The world is changing fast and to keep up you need local knowledge with global context.
CAPE TOWN — Fulminating at political rhetoric what we fundamentally disagree with is too widespread a South African phenomenon – until perhaps we begin to consider that it makes not one iota of difference in uniting our people. In fact, it hardens positions and separates as effectively as apartheid did. As State Capture did. Both were cynical and born out of fear, supremacism, exclusion and greed. Here Derek Carstens, now a game farmer and fresh meat producer in the wide Karoo but historically at the top of his game as a marketer and punter of ideas (chief marketer for the FIFA 2010 World Cup), challenges us to take individual responsibility to stitch our society back together into one with a proud and common purpose. It’s a wild and eloquent ride through our recent history, arriving on each of our unique doorsteps with splendid examples of how we could gift one-another and heal wounds. There’s enough to hold the fabric of our society together; an independent judiciary, a free press and the Constitution. We’ve belatedly realised the extent of the damage done and the enormity of the task ahead. Here are a few ways to recreate a common purpose and rebuild unity. – Chris Bateman
By Derek Carstens*
Once upon a time there was a country on the southern tip of Africa, where it’s people called themselves Proudly South African. Where against all odds they had silenced the nay-sayers and peacefully ushered in democracy for all. Where a nuclear arsenal had been voluntarily disarmed, the rugby team had won the World Cup and the soccer team the African Cup of Nations. Where grief and forgiveness happened at the Truth and Reconciliation Commission and where capitalists shed 25% of their equity to create a Black middle class. Where the Founding Father of the Nation voluntarily handed over power after but one term in office.
Audible sighs of relief emanated from the Whites as the fear of a “Black revenge” evaporated like mist in the morning sun, to be replaced by a sense of hope and even camaraderie.
Similarly amongst Black folk hate, grounded in iniquitous past injustices, was dissipated by a sense of achievement as well as a possible acknowledgement that the Whites had chosen the peaceful option.
Bishop Tutu coined the memorable “Rainbow Nation” words and for a brief, glorious time we all basked in it’s glow as a sense of common cause and pride in what had been achieved prevailed. With good reason as we had ridden out the storm and not just survived but flourished as the poster nation of the World.
Alas that was then.
Not long and fractures began to appear as emotion subsided and the hard reality of everyday life set in.
Beetroot was prescribed as a cure for AIDS, Mugabe was indulged, BEE fostered resentment as the “have’s” found themselves losing out to the previously “have nots” and something called the Arms Deal cast disturbing pall. The DA (what the hell are they currently up to) said it was time to “fight back”, farm murders increased, corruption strangled the fruits of labor and the “spoils of war” fostered a sense of I before we. Ubuntu became a myth as the ladders were pulled up and a sense of entitlement stifled any sense of entrepreneurialism. The awful “K” word appeared as hate speech emerged.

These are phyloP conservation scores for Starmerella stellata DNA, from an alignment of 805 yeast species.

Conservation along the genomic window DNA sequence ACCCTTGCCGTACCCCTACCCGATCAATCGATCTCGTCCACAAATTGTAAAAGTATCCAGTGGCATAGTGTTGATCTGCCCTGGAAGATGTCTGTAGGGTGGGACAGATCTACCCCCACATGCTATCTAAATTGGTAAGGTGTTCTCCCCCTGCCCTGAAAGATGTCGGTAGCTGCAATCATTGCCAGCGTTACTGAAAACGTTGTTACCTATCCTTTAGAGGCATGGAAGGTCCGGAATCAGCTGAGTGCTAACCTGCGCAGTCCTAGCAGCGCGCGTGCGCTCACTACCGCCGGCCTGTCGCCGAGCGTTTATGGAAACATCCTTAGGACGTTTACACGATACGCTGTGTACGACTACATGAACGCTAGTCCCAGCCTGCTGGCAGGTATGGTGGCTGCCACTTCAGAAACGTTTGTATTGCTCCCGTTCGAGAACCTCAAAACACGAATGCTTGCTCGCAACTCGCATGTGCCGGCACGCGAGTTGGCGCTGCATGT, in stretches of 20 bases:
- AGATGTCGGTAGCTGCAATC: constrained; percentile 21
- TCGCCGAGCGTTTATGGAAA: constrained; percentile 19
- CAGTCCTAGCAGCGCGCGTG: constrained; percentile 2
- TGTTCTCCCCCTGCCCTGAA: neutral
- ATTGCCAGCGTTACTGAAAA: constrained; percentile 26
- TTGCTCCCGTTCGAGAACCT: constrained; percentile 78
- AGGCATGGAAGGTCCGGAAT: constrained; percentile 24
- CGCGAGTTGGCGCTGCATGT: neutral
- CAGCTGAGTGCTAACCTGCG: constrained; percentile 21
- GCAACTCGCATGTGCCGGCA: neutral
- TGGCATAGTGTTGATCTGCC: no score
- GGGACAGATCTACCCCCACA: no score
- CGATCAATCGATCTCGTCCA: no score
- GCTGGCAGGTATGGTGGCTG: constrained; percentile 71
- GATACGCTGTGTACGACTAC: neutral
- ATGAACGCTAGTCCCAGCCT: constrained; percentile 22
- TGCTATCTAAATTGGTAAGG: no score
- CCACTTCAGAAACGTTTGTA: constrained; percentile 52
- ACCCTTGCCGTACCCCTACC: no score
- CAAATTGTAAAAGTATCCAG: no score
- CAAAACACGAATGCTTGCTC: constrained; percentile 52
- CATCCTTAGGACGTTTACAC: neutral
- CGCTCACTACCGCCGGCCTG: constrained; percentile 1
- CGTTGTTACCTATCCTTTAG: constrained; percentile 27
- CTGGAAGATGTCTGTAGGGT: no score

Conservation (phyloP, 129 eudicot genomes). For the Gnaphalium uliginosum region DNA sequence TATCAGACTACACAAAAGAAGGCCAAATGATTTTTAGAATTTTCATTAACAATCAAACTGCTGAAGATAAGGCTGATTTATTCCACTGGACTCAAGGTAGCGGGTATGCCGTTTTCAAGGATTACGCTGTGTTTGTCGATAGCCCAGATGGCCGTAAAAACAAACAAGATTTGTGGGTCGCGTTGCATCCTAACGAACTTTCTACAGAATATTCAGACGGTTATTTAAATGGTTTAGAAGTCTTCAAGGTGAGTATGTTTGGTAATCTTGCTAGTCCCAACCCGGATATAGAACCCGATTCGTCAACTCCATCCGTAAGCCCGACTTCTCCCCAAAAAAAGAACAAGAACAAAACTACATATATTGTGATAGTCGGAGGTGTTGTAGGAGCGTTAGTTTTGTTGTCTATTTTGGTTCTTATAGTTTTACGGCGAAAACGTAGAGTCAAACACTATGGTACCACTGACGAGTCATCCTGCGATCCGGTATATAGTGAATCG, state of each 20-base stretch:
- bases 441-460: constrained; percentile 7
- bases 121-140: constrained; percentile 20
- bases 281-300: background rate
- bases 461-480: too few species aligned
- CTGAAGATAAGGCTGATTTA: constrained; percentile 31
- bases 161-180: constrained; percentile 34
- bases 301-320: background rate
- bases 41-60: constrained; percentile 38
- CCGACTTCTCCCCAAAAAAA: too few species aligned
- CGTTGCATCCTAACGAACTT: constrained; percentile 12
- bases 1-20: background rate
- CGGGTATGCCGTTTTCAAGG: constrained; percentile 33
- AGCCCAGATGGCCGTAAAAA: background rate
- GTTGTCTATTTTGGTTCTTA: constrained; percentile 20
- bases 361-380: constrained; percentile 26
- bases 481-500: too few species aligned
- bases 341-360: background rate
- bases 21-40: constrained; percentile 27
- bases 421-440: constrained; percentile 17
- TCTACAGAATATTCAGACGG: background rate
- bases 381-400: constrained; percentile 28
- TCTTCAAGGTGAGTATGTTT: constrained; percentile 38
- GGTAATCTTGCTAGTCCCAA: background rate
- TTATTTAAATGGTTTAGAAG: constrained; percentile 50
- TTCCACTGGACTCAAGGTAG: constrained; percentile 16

In short, on both sides of the racial divide, our sense of common purpose found itself in a quicksand.
Cynics had a field day revelling in their intellectual shallows. Nay sayers whooped and hollered.
Briefly things superficially righted themselves as we hosted the FIFA 2010 World Cup and we revelled as one as Tshabalala netted a beauty.
But again, this was but a fleeting moment and quickly undone by a wannabe Zulu chief, masquerading as the country’s President. Dispensing largesse Left and Centre at the expense of his people. Internationally the currency was junked.
And so the poor became poorer and the unemployed youth evermore restless. Fertile soil indeed for populism to take root. Like khaki bos after the rains emotive rhetoric and populist slogans flourished.
Gradually it became apparent amongst Blacks that Whites had in effect given up very little, other than extending the vote. But they still ran the show economically from Stellenbosch and elsewhere.
The Second Front in effect.
This all engendered a return to fear amongst Whites and resentment amongst Blacks.
Both sides starting to feel that they had been sold down the river. Increasingly Mandela and De Klerk seen as sell outs by their respective constituents.
And so Proudly South African became Angry South African, Gatvol South African, Scared South African, Disillusioned South African, Embarrassed South African, Militant South African, Sad South African.
Suspicion grew as physical and emotional barriers were erected. In short we lost what I call a common frame of reference regarding what it means to be a South African.
Yes, still tenuously held together by such common causes as the judiciary, a free press, the Constitution, but increasingly at odds over how to share our country’s bounty and the fruits of our labour.
A sense of talking past each other as opposed to with each other. Socialism versus capitalism, free enterprise versus State ownership. Departure points at polar opposites. Little empathy for one another.
And that is the nub of the matter. A failure to recognize the extent of the damage and the magnitude of the task.
To fully appreciate it consider for a moment what happened in post-war Germany. Here we had a united, albeit defeated, Nation. One language, one race, one history, one country.
Then it was split by the Wall as the victors shared the spoils. And what happened. Well within a couple of decades the power of propaganda effectively created two nations out of one. I actually crossed over from West to East Berlin via the infamous Checkpoint Charlie in 1967 and witnessed for myself two worlds. One in vivid technicolor and the other in drab black and white. And despite the Wall having been down for decades it is only recently that the Nation has healed. The scars are still fresh.